Listen: Experts Discuss a Strategy for Putting an End to Human Trafficking

Members of the United Nations Police Unit (UNPOL) and the National Police Force carry out a special operation targeting human trafficking in Indonesia in 2008. (United Nations Photo/flickr)  

A young woman in India toils in a hot and dusty factory, working long hours sewing garments together locked behind closed doors. Meanwhile, a boy — lured away from home by brokers — pursues an opportunity on a Thai fishing vessel in the Andaman Sea, staying for weeks on the water under the threat of being thrown overboard. In New York, a domestic worker, her travel documents confiscated, is forbidden from leaving as she works from sun-up until well-past sun-down, taking care of children, cooking, and cleaning up her "employer's" apartment. All three are from different countries and all are working in forced conditions without pay.

Increasingly, governments are getting involved with the prevention of human trafficking, and new legislation in the United States suggests that U.S. businesses will take action against this crime in their global supply chains, as well.

Human trafficking is a global crime, considered the second largest behind the drug trade, with an estimated value of $32 billion per year. In the last decade, the U.S. government — and indeed governments around the world — have increasingly become interested in preventing human trafficking, which is called a “form of modern day slavery.” Their work, along with that of civil society, is important, but has been challenged by unscrupulous profiteers, willing to exploit workers simply trying to eke out a living.

Trafficking is defined simply in the United States as the force, fraud or coercion of a person to engage in commercial sex or forced labor. But neither slavery nor trafficking are new phenomena, and for nearly a century, laws have been in place internationally looking at their prevention. 1926 saw the creation of the International Slavery Convention at the League of Nations, but it wasn’t until 2003 that the UN adopted a Trafficking Protocol as part of the Organized Crime Convention which obligated countries to cooperate on the issue of trafficking in persons globally.

At the national level, the United States in 2000 adopted the Trafficking Victims Protection Act, sparking a chain of domestic legislation aimed at preventing forced labor. At the state level, in 2010, California Senate Bill 657 (“The Transparency in Supply Chains Act”) required companies operating in that state with gross receipts of more than $100 million to post on their websites information about the steps they are taking to eradicate human trafficking in their supply chains. In September 2012, President Obama issued an Executive Order entitled, "Strengthening Protections Against Trafficking in Persons in Federal Contracts," which will have far-reaching consequences for a range of contractors and subcontractors in the United States and abroad.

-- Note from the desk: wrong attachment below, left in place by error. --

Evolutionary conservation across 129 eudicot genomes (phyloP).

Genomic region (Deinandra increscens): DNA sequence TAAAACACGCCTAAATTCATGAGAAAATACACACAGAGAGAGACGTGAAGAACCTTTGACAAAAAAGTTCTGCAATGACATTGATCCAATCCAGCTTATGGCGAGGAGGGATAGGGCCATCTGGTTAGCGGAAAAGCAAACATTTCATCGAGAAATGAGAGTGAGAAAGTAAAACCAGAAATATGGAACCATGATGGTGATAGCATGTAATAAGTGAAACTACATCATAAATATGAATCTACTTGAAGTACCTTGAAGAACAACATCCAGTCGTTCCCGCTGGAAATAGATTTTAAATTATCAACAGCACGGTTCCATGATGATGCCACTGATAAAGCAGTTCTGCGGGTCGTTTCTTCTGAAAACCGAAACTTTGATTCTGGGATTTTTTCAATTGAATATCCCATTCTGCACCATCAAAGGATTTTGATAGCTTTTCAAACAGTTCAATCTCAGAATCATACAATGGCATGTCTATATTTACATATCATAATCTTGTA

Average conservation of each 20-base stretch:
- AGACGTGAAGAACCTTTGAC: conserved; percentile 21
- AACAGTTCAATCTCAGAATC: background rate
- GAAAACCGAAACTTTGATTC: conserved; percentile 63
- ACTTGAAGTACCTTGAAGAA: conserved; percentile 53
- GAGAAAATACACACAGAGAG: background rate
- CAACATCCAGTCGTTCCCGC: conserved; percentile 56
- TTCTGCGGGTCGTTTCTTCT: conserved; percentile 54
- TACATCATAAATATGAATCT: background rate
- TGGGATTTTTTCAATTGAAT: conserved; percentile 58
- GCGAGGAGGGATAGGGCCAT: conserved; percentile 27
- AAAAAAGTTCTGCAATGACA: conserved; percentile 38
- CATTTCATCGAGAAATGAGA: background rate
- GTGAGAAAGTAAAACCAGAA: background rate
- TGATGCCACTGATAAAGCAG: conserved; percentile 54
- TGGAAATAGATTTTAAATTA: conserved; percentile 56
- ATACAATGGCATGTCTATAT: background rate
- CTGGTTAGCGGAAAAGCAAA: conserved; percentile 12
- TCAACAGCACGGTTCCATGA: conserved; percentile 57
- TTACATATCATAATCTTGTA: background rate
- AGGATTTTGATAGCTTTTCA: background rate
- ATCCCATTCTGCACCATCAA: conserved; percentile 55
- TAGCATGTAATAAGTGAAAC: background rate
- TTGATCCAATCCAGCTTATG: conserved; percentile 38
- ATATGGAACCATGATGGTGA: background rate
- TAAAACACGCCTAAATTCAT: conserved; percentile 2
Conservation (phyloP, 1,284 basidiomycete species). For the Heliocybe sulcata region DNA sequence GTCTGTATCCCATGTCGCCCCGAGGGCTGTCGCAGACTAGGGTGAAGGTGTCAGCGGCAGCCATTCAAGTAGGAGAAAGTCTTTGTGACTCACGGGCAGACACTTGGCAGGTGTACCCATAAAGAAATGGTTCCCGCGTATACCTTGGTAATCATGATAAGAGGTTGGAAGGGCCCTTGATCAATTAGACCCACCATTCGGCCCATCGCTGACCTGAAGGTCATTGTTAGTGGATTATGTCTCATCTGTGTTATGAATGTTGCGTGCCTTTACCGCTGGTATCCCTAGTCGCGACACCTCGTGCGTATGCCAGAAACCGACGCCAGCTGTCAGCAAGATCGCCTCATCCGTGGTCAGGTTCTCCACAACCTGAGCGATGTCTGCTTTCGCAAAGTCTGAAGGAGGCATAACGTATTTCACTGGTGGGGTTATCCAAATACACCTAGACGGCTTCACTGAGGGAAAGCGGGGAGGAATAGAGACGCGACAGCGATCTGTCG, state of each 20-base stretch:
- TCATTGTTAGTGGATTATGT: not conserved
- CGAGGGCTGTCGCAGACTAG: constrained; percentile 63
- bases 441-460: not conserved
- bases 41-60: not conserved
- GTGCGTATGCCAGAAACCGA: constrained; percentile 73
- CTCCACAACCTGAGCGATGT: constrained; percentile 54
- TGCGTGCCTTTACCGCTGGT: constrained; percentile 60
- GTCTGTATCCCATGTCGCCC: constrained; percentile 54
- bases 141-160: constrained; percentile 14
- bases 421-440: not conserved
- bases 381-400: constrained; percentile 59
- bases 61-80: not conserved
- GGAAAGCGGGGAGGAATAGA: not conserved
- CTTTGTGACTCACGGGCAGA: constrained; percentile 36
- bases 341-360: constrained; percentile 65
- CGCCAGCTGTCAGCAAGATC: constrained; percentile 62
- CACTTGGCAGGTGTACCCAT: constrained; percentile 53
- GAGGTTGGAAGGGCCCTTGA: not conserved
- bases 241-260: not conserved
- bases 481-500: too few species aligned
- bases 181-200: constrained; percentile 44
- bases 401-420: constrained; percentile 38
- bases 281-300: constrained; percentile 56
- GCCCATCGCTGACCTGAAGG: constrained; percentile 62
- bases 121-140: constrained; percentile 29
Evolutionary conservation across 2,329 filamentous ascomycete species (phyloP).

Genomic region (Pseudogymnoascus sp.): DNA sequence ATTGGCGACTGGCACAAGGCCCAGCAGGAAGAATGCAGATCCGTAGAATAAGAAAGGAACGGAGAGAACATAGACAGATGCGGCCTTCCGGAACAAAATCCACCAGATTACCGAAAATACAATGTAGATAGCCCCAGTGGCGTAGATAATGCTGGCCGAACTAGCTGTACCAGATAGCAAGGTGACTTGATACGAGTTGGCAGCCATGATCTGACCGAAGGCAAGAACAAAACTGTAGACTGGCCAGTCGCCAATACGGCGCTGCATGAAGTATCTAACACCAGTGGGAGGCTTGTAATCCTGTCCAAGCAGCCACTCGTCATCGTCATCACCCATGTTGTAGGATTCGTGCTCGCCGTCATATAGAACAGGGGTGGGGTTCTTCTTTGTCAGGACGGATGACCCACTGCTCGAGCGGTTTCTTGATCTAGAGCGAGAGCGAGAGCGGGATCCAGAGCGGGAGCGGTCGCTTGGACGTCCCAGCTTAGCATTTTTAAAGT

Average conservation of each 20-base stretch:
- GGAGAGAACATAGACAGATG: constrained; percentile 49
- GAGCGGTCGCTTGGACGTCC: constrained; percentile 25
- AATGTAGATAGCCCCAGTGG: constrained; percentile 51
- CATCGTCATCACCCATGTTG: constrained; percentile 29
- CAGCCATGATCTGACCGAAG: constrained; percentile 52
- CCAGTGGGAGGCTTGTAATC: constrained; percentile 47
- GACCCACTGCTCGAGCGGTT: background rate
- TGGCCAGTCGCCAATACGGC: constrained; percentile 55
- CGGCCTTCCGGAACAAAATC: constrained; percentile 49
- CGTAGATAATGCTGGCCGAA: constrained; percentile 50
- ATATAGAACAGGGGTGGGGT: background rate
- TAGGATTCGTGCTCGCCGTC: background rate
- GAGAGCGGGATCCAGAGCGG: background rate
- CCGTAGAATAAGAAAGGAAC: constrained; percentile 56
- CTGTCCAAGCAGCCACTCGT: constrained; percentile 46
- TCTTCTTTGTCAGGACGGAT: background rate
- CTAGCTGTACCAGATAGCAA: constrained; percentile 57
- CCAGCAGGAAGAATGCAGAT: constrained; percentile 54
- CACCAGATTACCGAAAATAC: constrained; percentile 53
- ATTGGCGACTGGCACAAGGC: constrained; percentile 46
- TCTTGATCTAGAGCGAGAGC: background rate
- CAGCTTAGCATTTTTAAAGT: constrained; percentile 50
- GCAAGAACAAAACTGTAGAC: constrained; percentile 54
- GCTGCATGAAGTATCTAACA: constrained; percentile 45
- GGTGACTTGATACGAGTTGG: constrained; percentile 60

All of these laws — both at the international, national and state levels — have implications for the prevention of trafficking around the world. However, their effect is yet to be fully known: Many government regulations, which should have significant impact in theory, are difficult to enforce in reality. This is particularly because trafficking violations often occur behind closed doors, and also because law enforcement agencies can be ill-equipped to adequately address one of the world’s most egregious human rights violations. There are jurisdictional issues as well: What might be law in one country or territory may not be recognized in another.

For this reason, businesses, and more specifally multinational firms present in more than one jurisdicational area, can demand that national partners take action in stamping out this crime. Bound by both legal and moral obligations to ensure workers are protected, multinationals may have the greatest impact if they choose to support ethical vendors and suppliers all over the world. 

On an individual basis, the penalties for human trafficking are severe.  The need for comprehensive support for trafficked persons, not only in the United States, but in Asia, is great, and law enforcement is often ill-equipped and misinformed to distinguish between a victim and a criminal. Collaboration across all aspects of society is critical for stamping out this scourge, but in the meantime, the U.S. legal system, through cooperation with the private sector, can help greatly.

To examine this issue in greater depth, the Asia Society recently hosted a phone briefing for its corporate members with experts from the law firm Arnold and Porter. Providing consultation from Arnold and Porter were Samuel Witten, a corporate compliance specialist and former legal advisor at the State Department, and Kristen Ittig, a partner in the firm’s Government Contracts Group, both of whom recently coauthored a report on human trafficking. Their comprehensive discussion, which included consideration of implications and steps to be taken by the private sector in ensuring trafficking’s eradication, is embedded below. 

About the Author

Profile picture for user Andrew Billo
Andrew Billo is Assistant Director for Policy in the Asia Society's New York Public Programs office. He previously worked for six years on migration issues in Southeast Asia and the Middle East.